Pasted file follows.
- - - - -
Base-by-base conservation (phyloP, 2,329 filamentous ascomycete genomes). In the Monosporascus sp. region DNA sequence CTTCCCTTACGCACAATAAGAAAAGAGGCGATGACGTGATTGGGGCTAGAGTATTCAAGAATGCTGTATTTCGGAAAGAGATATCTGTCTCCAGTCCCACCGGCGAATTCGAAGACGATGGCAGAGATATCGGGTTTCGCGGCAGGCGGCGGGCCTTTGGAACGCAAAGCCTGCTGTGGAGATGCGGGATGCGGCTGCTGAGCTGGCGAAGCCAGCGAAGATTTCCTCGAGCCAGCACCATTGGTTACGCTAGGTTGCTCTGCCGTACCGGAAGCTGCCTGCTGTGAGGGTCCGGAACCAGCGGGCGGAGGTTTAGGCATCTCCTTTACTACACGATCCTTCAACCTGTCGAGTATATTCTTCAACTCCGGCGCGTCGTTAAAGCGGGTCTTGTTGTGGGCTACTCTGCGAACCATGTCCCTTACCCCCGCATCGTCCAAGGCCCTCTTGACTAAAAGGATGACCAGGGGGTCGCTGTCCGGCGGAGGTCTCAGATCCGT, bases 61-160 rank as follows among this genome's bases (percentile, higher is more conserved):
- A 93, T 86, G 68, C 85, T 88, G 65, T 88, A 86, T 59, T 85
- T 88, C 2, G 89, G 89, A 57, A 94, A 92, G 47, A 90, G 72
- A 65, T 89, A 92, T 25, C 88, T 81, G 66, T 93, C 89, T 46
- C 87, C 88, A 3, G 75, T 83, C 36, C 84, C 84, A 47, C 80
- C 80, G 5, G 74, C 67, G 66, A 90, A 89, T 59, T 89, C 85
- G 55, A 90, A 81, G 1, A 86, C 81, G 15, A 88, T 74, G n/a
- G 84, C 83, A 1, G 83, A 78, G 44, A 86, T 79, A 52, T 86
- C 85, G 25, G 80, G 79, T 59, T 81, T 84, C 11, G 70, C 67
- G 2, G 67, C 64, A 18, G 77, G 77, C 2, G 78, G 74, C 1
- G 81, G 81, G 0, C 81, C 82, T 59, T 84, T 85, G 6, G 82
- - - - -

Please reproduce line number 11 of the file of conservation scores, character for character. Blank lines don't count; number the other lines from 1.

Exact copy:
- G 81, G 81, G 0, C 81, C 82, T 59, T 84, T 85, G 6, G 82